The upper partition 22 has upper aperture 26. The aperture diameter is slightly greater than the diameter of the golf tee shaft 16, but less than the diameter of the golf tee head 14. The lower partition 24 has lower apertures 28. The diameters of these apertures are slightly greater than the golf tee shaft diameter, but less than the golf tee head diameter. The size of the apertures prevent golf tees that are between the two partitions from unintentionally falling out of the golf tee shaker.

The tube 20 has top section 38, middle section 40, and bottom section 42. The outside diameter of the top section is less than the outside diameter of the middle section and forms upper ledge 44. The outside diameter of the bottom section is less than the outside diameter of the middle section and forms lower ledge 48.

Upper ring 48 and lower ring 50 have the same outside diameter as does the middle section 40. The inside diameter of the upper ring is slightly larger than the outside diameter of the top section 38 of the tube 20. The inside diameter of the lower ring is slightly larger than the outside diameter of the bottom section 42 of the tube.

To assemble the golf tee shaker 10, the upper partition 22 is placed on top of the top section 38 of the tube 20. Then, the upper ring 48 is connected to the tube until ring end 52 touches the upper ledge 44. The diameter of the upper partition is greater than the outside diameter of the tube so that a frictional seal is made between the upper ring, the partition, and the top section of the tube.

Next, the golf shaker 10 is turned over and the lower partition 24 is placed on top of the bottom section 42. Then, the lower ring 50 is connected to the tube until ring end 54 touches the lower ledge 46. The diameter of the lower partition is greater than the outside diameter of the tube 20 so that a frictional seal is made between the lower ring, the partition, and the bottom section of the tube.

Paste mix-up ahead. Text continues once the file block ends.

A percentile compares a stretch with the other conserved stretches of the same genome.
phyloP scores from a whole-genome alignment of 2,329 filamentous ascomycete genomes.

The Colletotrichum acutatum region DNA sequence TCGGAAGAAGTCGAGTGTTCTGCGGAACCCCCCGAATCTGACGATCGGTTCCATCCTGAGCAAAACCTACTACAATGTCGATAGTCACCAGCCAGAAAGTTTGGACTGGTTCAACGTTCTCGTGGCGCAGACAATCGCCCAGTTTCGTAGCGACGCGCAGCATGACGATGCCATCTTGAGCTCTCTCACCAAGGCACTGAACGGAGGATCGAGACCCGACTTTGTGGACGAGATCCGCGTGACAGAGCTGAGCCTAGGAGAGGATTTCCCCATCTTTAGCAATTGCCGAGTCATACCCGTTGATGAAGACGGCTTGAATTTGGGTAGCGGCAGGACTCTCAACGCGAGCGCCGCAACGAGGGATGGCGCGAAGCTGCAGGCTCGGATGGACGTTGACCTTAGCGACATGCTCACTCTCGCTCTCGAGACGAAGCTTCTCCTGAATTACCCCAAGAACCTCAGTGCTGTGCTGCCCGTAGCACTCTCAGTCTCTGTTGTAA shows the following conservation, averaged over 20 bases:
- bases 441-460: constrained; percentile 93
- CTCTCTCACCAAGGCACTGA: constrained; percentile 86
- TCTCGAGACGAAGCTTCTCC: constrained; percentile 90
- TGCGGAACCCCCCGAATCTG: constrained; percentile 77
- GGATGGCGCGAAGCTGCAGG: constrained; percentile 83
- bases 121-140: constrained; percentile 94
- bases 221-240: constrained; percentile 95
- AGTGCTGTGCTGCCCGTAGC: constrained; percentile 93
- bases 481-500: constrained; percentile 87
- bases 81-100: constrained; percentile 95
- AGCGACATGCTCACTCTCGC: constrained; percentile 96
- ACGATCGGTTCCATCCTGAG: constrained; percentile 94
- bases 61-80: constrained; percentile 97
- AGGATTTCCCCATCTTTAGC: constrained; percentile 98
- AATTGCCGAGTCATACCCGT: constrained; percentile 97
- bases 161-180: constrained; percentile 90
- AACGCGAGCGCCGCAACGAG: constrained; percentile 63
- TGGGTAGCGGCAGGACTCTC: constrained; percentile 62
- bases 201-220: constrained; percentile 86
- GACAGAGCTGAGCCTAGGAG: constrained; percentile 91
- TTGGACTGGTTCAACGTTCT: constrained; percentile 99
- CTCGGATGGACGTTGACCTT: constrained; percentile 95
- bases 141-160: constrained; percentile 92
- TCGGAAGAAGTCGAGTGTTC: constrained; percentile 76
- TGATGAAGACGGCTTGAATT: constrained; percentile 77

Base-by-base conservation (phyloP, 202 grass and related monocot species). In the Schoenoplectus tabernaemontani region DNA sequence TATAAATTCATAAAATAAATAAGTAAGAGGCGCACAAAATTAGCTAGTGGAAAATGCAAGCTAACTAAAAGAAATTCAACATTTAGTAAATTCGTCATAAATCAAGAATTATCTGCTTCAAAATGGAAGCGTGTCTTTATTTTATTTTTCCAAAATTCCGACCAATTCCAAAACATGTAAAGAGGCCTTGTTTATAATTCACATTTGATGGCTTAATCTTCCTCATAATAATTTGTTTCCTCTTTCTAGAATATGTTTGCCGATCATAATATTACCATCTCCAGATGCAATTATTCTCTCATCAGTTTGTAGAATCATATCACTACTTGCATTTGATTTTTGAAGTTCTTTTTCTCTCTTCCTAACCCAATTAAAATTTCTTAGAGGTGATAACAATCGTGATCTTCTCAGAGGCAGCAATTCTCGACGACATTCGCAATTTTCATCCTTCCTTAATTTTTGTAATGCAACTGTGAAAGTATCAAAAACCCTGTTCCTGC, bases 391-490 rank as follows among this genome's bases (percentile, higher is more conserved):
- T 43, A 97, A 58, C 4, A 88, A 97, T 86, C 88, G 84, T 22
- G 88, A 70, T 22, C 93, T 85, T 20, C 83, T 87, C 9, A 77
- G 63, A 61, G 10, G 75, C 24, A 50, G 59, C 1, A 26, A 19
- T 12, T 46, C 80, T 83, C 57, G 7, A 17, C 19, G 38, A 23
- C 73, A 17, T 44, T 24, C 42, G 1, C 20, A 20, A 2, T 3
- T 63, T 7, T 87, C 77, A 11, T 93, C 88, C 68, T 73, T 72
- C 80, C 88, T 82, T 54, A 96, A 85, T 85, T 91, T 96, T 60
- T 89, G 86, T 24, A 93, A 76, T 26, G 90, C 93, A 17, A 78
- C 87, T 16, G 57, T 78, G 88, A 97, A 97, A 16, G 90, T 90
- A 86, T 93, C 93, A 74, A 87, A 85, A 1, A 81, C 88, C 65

To load the golf tee shaker 10, pointed end 18 of a golf tee 12 is inserted into the upper aperture 26 in the upper partition 22. The golf tee is then forced through the partition. This is repeated until the desired number of tees are in the shaker.

To dispense a tee, the golfer shakes the golf tee shaker 10 until a golf tee 12 falls through one of the lower apertures 28 in the lower partition 24. Then the golfer can grasp the golf tee shaft 16 and pull downwards until the golf tee 12 is removed from the shaker.

Business is often conducted on golf courses. It is desirable to have space for unobtrusive advertising. As shown in FIG. 1, indicia 55 can be placed on the middle section 40 of the tube 20.

As is shown in FIG. 3, the golf tee shaker 10 can be attached to golf bag 56 by the cord 32. To attach the golf tee shaker to the golf bag, one end of the cord is removed from the cord clamp 36. Then the cord is threaded through any convenient loop located on the golf bag. Then the cord is secured back in the cord clamp forming cord loop 58. The size of the cord loop can be adjusted by adjusting the position of the cord clamp. The cord can also be looped around anything that sticks up out of the golf bag, such as a golf club (not shown), and the golf tee shaker can hang over the side of the golf bag.